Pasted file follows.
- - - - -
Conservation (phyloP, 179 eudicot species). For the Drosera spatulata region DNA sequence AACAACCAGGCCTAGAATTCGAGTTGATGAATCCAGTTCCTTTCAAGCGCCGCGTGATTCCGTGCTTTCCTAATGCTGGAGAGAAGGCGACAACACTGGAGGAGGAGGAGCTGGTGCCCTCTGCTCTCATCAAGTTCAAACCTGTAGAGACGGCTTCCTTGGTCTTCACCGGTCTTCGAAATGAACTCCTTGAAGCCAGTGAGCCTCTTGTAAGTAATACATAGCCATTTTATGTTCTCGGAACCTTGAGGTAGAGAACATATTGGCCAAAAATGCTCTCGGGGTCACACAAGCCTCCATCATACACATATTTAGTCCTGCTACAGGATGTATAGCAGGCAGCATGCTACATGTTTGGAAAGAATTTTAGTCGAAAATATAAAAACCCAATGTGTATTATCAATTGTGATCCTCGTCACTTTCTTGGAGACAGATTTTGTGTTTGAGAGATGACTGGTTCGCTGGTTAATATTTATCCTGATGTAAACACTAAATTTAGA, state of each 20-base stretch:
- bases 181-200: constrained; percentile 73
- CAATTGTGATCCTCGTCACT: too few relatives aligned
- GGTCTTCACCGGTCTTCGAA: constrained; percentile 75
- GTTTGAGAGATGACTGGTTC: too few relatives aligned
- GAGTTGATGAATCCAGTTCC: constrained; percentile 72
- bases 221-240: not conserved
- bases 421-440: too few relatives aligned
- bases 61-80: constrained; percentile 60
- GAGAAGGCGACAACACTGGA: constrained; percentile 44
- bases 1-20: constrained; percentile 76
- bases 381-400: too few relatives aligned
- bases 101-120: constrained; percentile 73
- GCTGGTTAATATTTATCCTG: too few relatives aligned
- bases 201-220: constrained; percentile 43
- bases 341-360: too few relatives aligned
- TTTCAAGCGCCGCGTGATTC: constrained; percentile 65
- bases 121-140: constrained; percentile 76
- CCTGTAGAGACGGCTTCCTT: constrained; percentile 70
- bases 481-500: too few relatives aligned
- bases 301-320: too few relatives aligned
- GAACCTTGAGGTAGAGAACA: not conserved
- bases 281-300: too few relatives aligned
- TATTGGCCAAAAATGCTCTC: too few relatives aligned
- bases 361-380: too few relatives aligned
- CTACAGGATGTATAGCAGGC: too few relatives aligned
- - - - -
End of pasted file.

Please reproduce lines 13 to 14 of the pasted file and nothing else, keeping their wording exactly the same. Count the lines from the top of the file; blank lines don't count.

- bases 101-120: constrained; percentile 73
- GCTGGTTAATATTTATCCTG: too few relatives aligned